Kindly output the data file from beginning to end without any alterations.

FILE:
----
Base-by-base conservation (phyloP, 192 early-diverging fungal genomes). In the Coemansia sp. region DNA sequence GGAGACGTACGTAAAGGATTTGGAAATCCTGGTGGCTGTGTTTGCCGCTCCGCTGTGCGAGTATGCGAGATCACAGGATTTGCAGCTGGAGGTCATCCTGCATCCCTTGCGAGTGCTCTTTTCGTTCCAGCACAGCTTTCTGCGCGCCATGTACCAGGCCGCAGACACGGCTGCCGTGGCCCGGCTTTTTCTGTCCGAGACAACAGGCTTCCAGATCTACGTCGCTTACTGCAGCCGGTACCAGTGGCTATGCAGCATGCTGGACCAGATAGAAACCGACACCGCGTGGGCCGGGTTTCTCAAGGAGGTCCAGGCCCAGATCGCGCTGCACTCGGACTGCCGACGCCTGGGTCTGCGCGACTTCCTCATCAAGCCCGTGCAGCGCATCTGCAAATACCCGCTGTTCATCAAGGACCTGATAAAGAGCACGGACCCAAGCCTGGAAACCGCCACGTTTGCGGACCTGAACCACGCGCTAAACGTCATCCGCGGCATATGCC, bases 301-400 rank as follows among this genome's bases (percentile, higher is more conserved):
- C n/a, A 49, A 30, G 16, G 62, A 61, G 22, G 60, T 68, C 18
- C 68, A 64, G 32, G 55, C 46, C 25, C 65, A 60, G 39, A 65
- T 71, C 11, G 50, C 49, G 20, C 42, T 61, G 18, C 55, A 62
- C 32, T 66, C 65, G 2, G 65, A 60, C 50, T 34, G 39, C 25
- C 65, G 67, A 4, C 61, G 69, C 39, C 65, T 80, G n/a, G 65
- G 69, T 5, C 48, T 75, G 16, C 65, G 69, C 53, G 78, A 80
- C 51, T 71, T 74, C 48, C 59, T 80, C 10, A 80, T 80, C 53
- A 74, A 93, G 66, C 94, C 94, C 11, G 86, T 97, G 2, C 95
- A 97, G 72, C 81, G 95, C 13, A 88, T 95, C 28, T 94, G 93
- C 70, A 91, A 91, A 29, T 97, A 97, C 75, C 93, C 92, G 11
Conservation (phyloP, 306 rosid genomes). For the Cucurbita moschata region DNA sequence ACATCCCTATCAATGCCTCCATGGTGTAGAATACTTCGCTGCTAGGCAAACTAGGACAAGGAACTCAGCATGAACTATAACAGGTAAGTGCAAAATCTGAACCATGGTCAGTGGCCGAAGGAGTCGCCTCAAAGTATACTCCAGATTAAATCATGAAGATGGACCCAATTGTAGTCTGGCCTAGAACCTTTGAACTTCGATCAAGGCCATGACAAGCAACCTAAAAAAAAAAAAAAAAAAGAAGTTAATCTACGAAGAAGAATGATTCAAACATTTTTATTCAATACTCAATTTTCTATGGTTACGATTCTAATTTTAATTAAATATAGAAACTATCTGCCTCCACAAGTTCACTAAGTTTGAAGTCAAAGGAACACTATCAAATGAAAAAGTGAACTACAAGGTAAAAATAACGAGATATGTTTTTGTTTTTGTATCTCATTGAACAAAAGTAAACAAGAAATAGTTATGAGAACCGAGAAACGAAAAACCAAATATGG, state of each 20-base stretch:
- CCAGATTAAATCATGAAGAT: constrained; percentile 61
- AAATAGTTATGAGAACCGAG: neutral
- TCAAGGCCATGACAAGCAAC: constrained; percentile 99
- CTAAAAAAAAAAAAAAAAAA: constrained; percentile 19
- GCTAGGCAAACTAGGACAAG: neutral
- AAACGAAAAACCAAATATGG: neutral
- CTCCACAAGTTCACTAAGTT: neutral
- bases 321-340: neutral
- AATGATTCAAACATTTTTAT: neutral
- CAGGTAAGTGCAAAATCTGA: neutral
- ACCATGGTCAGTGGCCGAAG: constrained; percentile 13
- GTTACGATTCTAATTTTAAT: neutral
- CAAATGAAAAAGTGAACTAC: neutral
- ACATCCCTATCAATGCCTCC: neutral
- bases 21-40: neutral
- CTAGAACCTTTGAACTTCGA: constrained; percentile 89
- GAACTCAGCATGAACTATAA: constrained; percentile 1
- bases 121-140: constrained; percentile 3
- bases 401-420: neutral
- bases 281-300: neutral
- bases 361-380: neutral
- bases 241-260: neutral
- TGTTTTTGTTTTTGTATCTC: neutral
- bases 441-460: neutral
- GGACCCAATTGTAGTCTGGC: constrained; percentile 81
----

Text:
Base-by-base conservation (phyloP, 192 early-diverging fungal genomes). In the Coemansia sp. region DNA sequence GGAGACGTACGTAAAGGATTTGGAAATCCTGGTGGCTGTGTTTGCCGCTCCGCTGTGCGAGTATGCGAGATCACAGGATTTGCAGCTGGAGGTCATCCTGCATCCCTTGCGAGTGCTCTTTTCGTTCCAGCACAGCTTTCTGCGCGCCATGTACCAGGCCGCAGACACGGCTGCCGTGGCCCGGCTTTTTCTGTCCGAGACAACAGGCTTCCAGATCTACGTCGCTTACTGCAGCCGGTACCAGTGGCTATGCAGCATGCTGGACCAGATAGAAACCGACACCGCGTGGGCCGGGTTTCTCAAGGAGGTCCAGGCCCAGATCGCGCTGCACTCGGACTGCCGACGCCTGGGTCTGCGCGACTTCCTCATCAAGCCCGTGCAGCGCATCTGCAAATACCCGCTGTTCATCAAGGACCTGATAAAGAGCACGGACCCAAGCCTGGAAACCGCCACGTTTGCGGACCTGAACCACGCGCTAAACGTCATCCGCGGCATATGCC, bases 301-400 rank as follows among this genome's bases (percentile, higher is more conserved):
- C n/a, A 49, A 30, G 16, G 62, A 61, G 22, G 60, T 68, C 18
- C 68, A 64, G 32, G 55, C 46, C 25, C 65, A 60, G 39, A 65
- T 71, C 11, G 50, C 49, G 20, C 42, T 61, G 18, C 55, A 62
- C 32, T 66, C 65, G 2, G 65, A 60, C 50, T 34, G 39, C 25
- C 65, G 67, A 4, C 61, G 69, C 39, C 65, T 80, G n/a, G 65
- G 69, T 5, C 48, T 75, G 16, C 65, G 69, C 53, G 78, A 80
- C 51, T 71, T 74, C 48, C 59, T 80, C 10, A 80, T 80, C 53
- A 74, A 93, G 66, C 94, C 94, C 11, G 86, T 97, G 2, C 95
- A 97, G 72, C 81, G 95, C 13, A 88, T 95, C 28, T 94, G 93
- C 70, A 91, A 91, A 29, T 97, A 97, C 75, C 93, C 92, G 11
Conservation (phyloP, 306 rosid genomes). For the Cucurbita moschata region DNA sequence ACATCCCTATCAATGCCTCCATGGTGTAGAATACTTCGCTGCTAGGCAAACTAGGACAAGGAACTCAGCATGAACTATAACAGGTAAGTGCAAAATCTGAACCATGGTCAGTGGCCGAAGGAGTCGCCTCAAAGTATACTCCAGATTAAATCATGAAGATGGACCCAATTGTAGTCTGGCCTAGAACCTTTGAACTTCGATCAAGGCCATGACAAGCAACCTAAAAAAAAAAAAAAAAAAGAAGTTAATCTACGAAGAAGAATGATTCAAACATTTTTATTCAATACTCAATTTTCTATGGTTACGATTCTAATTTTAATTAAATATAGAAACTATCTGCCTCCACAAGTTCACTAAGTTTGAAGTCAAAGGAACACTATCAAATGAAAAAGTGAACTACAAGGTAAAAATAACGAGATATGTTTTTGTTTTTGTATCTCATTGAACAAAAGTAAACAAGAAATAGTTATGAGAACCGAGAAACGAAAAACCAAATATGG, state of each 20-base stretch:
- CCAGATTAAATCATGAAGAT: constrained; percentile 61
- AAATAGTTATGAGAACCGAG: neutral
- TCAAGGCCATGACAAGCAAC: constrained; percentile 99
- CTAAAAAAAAAAAAAAAAAA: constrained; percentile 19
- GCTAGGCAAACTAGGACAAG: neutral
- AAACGAAAAACCAAATATGG: neutral
- CTCCACAAGTTCACTAAGTT: neutral
- bases 321-340: neutral
- AATGATTCAAACATTTTTAT: neutral
- CAGGTAAGTGCAAAATCTGA: neutral
- ACCATGGTCAGTGGCCGAAG: constrained; percentile 13
- GTTACGATTCTAATTTTAAT: neutral
- CAAATGAAAAAGTGAACTAC: neutral
- ACATCCCTATCAATGCCTCC: neutral
- bases 21-40: neutral
- CTAGAACCTTTGAACTTCGA: constrained; percentile 89
- GAACTCAGCATGAACTATAA: constrained; percentile 1
- bases 121-140: constrained; percentile 3
- bases 401-420: neutral
- bases 281-300: neutral
- bases 361-380: neutral
- bases 241-260: neutral
- TGTTTTTGTTTTTGTATCTC: neutral
- bases 441-460: neutral
- GGACCCAATTGTAGTCTGGC: constrained; percentile 81